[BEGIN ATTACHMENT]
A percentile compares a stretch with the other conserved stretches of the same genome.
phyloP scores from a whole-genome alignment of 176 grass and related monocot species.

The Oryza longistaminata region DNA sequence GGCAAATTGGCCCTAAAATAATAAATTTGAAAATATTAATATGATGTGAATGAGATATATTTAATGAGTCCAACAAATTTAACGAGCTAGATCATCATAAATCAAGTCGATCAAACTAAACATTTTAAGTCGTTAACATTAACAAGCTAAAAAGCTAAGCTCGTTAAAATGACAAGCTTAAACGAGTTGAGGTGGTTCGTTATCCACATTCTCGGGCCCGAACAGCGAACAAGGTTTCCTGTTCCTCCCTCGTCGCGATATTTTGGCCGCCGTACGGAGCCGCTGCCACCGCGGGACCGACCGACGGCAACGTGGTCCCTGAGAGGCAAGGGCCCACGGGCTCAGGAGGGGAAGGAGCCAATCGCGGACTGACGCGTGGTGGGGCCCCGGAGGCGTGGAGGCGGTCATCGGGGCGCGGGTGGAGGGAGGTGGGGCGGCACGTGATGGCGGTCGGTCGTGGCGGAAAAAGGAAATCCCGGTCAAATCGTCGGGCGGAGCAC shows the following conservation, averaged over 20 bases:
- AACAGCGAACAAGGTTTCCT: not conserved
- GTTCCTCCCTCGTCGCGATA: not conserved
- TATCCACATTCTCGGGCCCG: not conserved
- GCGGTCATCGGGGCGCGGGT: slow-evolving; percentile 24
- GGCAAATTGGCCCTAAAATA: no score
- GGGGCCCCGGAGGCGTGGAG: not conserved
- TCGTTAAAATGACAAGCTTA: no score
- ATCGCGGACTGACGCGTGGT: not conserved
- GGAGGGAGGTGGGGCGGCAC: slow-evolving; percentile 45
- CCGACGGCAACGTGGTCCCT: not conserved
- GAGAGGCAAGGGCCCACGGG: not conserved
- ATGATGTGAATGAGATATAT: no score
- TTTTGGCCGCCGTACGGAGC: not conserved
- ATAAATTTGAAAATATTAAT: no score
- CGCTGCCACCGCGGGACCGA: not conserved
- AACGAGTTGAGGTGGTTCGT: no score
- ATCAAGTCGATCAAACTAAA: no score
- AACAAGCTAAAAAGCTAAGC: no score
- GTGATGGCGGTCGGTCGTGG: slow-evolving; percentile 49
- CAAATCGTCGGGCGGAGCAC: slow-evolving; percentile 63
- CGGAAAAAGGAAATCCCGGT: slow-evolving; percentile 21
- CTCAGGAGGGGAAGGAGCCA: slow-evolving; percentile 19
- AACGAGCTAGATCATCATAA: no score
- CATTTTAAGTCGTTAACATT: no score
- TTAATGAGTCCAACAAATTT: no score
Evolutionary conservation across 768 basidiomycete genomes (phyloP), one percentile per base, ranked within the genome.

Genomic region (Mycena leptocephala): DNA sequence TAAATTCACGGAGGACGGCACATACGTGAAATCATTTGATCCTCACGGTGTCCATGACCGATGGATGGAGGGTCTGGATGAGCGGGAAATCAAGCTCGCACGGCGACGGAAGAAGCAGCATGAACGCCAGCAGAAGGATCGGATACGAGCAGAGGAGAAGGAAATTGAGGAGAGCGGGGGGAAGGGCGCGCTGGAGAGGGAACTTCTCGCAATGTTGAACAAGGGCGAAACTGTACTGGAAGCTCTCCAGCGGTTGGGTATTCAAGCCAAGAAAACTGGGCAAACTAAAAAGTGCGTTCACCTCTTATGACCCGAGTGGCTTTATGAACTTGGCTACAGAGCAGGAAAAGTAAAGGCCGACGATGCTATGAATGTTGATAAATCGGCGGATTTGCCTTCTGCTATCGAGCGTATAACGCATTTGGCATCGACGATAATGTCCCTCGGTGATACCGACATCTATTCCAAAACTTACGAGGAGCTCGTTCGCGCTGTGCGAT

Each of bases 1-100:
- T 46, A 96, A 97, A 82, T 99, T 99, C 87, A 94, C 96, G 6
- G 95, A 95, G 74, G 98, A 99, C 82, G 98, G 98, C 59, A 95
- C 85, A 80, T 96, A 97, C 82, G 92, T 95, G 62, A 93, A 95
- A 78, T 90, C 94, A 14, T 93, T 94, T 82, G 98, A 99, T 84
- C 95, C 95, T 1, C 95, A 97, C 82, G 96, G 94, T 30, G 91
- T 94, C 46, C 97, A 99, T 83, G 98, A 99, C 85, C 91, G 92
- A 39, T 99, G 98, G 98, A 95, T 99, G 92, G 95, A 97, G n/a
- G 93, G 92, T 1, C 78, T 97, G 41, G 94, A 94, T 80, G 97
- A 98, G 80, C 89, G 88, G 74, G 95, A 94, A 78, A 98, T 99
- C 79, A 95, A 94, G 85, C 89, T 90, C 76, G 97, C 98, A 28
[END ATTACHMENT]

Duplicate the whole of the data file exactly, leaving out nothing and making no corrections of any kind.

A percentile compares a stretch with the other conserved stretches of the same genome.
phyloP scores from a whole-genome alignment of 176 grass and related monocot species.

The Oryza longistaminata region DNA sequence GGCAAATTGGCCCTAAAATAATAAATTTGAAAATATTAATATGATGTGAATGAGATATATTTAATGAGTCCAACAAATTTAACGAGCTAGATCATCATAAATCAAGTCGATCAAACTAAACATTTTAAGTCGTTAACATTAACAAGCTAAAAAGCTAAGCTCGTTAAAATGACAAGCTTAAACGAGTTGAGGTGGTTCGTTATCCACATTCTCGGGCCCGAACAGCGAACAAGGTTTCCTGTTCCTCCCTCGTCGCGATATTTTGGCCGCCGTACGGAGCCGCTGCCACCGCGGGACCGACCGACGGCAACGTGGTCCCTGAGAGGCAAGGGCCCACGGGCTCAGGAGGGGAAGGAGCCAATCGCGGACTGACGCGTGGTGGGGCCCCGGAGGCGTGGAGGCGGTCATCGGGGCGCGGGTGGAGGGAGGTGGGGCGGCACGTGATGGCGGTCGGTCGTGGCGGAAAAAGGAAATCCCGGTCAAATCGTCGGGCGGAGCAC shows the following conservation, averaged over 20 bases:
- AACAGCGAACAAGGTTTCCT: not conserved
- GTTCCTCCCTCGTCGCGATA: not conserved
- TATCCACATTCTCGGGCCCG: not conserved
- GCGGTCATCGGGGCGCGGGT: slow-evolving; percentile 24
- GGCAAATTGGCCCTAAAATA: no score
- GGGGCCCCGGAGGCGTGGAG: not conserved
- TCGTTAAAATGACAAGCTTA: no score
- ATCGCGGACTGACGCGTGGT: not conserved
- GGAGGGAGGTGGGGCGGCAC: slow-evolving; percentile 45
- CCGACGGCAACGTGGTCCCT: not conserved
- GAGAGGCAAGGGCCCACGGG: not conserved
- ATGATGTGAATGAGATATAT: no score
- TTTTGGCCGCCGTACGGAGC: not conserved
- ATAAATTTGAAAATATTAAT: no score
- CGCTGCCACCGCGGGACCGA: not conserved
- AACGAGTTGAGGTGGTTCGT: no score
- ATCAAGTCGATCAAACTAAA: no score
- AACAAGCTAAAAAGCTAAGC: no score
- GTGATGGCGGTCGGTCGTGG: slow-evolving; percentile 49
- CAAATCGTCGGGCGGAGCAC: slow-evolving; percentile 63
- CGGAAAAAGGAAATCCCGGT: slow-evolving; percentile 21
- CTCAGGAGGGGAAGGAGCCA: slow-evolving; percentile 19
- AACGAGCTAGATCATCATAA: no score
- CATTTTAAGTCGTTAACATT: no score
- TTAATGAGTCCAACAAATTT: no score
Evolutionary conservation across 768 basidiomycete genomes (phyloP), one percentile per base, ranked within the genome.

Genomic region (Mycena leptocephala): DNA sequence TAAATTCACGGAGGACGGCACATACGTGAAATCATTTGATCCTCACGGTGTCCATGACCGATGGATGGAGGGTCTGGATGAGCGGGAAATCAAGCTCGCACGGCGACGGAAGAAGCAGCATGAACGCCAGCAGAAGGATCGGATACGAGCAGAGGAGAAGGAAATTGAGGAGAGCGGGGGGAAGGGCGCGCTGGAGAGGGAACTTCTCGCAATGTTGAACAAGGGCGAAACTGTACTGGAAGCTCTCCAGCGGTTGGGTATTCAAGCCAAGAAAACTGGGCAAACTAAAAAGTGCGTTCACCTCTTATGACCCGAGTGGCTTTATGAACTTGGCTACAGAGCAGGAAAAGTAAAGGCCGACGATGCTATGAATGTTGATAAATCGGCGGATTTGCCTTCTGCTATCGAGCGTATAACGCATTTGGCATCGACGATAATGTCCCTCGGTGATACCGACATCTATTCCAAAACTTACGAGGAGCTCGTTCGCGCTGTGCGAT

Each of bases 1-100:
- T 46, A 96, A 97, A 82, T 99, T 99, C 87, A 94, C 96, G 6
- G 95, A 95, G 74, G 98, A 99, C 82, G 98, G 98, C 59, A 95
- C 85, A 80, T 96, A 97, C 82, G 92, T 95, G 62, A 93, A 95
- A 78, T 90, C 94, A 14, T 93, T 94, T 82, G 98, A 99, T 84
- C 95, C 95, T 1, C 95, A 97, C 82, G 96, G 94, T 30, G 91
- T 94, C 46, C 97, A 99, T 83, G 98, A 99, C 85, C 91, G 92
- A 39, T 99, G 98, G 98, A 95, T 99, G 92, G 95, A 97, G n/a
- G 93, G 92, T 1, C 78, T 97, G 41, G 94, A 94, T 80, G 97
- A 98, G 80, C 89, G 88, G 74, G 95, A 94, A 78, A 98, T 99
- C 79, A 95, A 94, G 85, C 89, T 90, C 76, G 97, C 98, A 28